Battle of Britain Commemoration - Belfast, 1957



Belfast, St. Anne's Cathedral




Production 15/09/1957


02min 06sec





black and white


Robert Kane


Robert Kane

Rights Holder

Robert Kane

It is illegal to download, copy, print or otherwise utilise in any other form this material, without written consent from the copyright holder.


By Summer 1940, Nazi Germany had gained control of most of Western Europe. In June, the Luftwaffe began bombing raids on Britain with the aim of subjugating and compelling Britain to agree to a peace settlement, neutralise the RAF and leave the country wide open to an invasion. The ensuing battle became a crucial theatre of conflict in the Second World War, and an enduring national memory in British culture. From July to October 1940, the Royal Air Force (RAF) and the Royal Navy’s Fleet Air Arm (FAA) defended and repulsed large-scale attacks from the Luftwaffe. Nazi Germany failed in their objectives and marked their first major defeat in the War.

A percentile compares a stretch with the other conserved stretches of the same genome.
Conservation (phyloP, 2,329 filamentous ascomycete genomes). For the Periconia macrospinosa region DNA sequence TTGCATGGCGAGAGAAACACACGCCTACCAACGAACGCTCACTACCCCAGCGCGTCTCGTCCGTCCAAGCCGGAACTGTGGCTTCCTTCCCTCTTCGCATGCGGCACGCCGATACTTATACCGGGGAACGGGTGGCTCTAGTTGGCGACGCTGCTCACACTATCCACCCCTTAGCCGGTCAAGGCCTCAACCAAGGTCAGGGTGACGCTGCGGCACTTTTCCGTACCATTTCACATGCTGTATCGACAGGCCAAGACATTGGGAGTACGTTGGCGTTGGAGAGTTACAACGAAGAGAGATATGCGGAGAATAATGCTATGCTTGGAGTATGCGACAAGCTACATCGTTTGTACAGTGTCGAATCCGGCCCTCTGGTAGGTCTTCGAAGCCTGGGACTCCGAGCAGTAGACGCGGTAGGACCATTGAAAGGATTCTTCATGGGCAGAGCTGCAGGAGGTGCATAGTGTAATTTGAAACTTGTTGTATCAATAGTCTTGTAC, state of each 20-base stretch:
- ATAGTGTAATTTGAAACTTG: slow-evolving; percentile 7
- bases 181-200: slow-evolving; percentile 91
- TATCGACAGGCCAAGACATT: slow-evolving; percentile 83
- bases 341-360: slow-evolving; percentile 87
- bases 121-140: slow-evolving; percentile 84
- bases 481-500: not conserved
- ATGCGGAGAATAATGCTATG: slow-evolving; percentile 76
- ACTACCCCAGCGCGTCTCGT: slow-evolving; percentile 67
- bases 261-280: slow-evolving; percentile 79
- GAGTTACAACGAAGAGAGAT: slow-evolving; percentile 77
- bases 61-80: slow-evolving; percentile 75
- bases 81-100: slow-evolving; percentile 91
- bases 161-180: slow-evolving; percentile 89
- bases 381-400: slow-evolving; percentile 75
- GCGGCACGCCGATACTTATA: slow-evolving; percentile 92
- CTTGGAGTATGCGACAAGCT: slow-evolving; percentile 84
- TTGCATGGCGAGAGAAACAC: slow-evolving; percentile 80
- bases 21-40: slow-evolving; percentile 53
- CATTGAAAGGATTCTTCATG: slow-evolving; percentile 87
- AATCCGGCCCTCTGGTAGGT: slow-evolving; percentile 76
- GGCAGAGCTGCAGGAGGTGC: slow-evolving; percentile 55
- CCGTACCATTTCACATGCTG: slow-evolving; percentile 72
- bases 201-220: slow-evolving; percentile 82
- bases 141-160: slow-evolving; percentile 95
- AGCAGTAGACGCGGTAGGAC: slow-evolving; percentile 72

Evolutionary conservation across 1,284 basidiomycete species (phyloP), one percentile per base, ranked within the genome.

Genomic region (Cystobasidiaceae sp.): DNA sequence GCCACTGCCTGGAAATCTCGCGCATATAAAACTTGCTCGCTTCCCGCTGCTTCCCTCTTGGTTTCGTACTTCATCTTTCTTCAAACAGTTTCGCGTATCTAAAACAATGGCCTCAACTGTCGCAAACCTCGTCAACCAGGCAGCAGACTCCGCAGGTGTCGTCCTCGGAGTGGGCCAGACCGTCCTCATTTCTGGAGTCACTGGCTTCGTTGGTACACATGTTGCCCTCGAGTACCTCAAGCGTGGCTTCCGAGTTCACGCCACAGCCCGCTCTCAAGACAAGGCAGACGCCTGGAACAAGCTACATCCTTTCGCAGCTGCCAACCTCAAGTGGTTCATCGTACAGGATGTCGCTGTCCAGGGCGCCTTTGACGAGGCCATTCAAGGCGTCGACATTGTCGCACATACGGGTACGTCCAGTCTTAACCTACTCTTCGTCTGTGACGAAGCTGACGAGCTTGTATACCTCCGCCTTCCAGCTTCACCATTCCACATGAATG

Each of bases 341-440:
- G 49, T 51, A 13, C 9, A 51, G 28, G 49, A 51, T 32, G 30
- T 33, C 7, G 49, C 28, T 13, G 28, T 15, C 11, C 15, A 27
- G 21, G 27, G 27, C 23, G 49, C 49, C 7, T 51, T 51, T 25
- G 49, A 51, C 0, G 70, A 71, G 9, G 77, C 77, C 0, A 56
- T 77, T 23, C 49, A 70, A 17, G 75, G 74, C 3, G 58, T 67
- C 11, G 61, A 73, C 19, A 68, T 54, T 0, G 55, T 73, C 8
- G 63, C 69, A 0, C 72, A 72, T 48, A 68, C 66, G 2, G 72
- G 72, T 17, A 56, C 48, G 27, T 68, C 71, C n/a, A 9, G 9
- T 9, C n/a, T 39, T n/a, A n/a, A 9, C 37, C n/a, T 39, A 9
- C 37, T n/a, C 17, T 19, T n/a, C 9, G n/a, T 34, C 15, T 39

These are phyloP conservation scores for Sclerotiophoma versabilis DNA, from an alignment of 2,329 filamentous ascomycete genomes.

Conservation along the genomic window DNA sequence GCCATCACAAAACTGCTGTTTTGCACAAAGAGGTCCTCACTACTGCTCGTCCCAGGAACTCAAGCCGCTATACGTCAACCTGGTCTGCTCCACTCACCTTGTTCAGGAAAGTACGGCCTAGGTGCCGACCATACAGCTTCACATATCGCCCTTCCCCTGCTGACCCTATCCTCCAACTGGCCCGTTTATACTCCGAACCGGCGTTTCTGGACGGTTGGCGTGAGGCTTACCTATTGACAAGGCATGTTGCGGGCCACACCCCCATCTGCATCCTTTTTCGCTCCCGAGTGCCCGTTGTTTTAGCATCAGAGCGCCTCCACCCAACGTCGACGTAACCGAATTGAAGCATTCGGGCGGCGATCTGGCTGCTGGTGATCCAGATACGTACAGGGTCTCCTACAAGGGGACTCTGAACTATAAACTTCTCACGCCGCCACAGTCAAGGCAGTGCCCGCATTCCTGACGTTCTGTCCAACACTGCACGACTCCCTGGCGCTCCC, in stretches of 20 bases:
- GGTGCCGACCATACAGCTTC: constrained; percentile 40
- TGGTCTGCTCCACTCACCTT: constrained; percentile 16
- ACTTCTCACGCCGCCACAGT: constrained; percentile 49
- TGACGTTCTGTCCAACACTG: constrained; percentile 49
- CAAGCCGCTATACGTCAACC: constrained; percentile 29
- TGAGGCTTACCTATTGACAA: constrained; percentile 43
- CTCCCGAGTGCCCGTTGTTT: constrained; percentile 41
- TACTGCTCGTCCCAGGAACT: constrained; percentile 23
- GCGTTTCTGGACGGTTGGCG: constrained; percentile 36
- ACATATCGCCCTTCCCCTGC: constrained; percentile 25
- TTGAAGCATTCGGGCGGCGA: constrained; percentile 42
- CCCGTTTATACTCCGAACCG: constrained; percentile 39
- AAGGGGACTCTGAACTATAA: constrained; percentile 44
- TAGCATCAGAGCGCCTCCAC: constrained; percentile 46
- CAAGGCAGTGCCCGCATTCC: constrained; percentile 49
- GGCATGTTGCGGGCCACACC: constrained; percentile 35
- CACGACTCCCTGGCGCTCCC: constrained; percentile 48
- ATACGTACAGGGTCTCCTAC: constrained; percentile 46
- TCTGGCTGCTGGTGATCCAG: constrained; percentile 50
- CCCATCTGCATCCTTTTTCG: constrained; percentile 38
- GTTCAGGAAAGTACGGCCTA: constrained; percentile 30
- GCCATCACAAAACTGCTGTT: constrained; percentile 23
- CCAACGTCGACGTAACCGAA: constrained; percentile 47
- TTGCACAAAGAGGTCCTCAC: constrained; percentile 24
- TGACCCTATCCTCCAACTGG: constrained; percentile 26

This short film shot by Samuel Bracegirdle shows the preparations for a commemoration service for the Battle of Britain in Belfast’s St. Anne’s Cathedral on 15th September 1957. Many men and women from Northern Ireland served in the RAF during the war and many services were held across the country that day. In Belfast, 600 participants took part in the service, including members of the armed services, auxiliary services, cadets, civil defence organisations, ex-servicemen’s associations, and American navymen. The cold, showery weather didn’t deter thousands of Belfast’s people from witnessing the parade and march-past at the City Hall, where Lord Glentoran, the Minister of Commerce, took the salute. The service featured the RAF Regional Band No. 5, Northern Ireland Air Training Corps, and the Oldpark Silver Band. Key military and civic leaders, including the Lord Mayor of Belfast and American Navy officers, were in attendance. The sermon by Rev. B.E. Knight emphasized the continued presence of evil in the world and the ongoing need for vigilance and moral clarity. The event underscored the enduring significance of the Battle of Britain and its lessons for contemporary challenges.


Samuel Bracegirdle was an amateur filmmaker from Belfast, his work dates from the 1950s to the 1970s. Many of his films show his home life and holidays with family and friends. He also took an interest in local history and Unionist heritage. 

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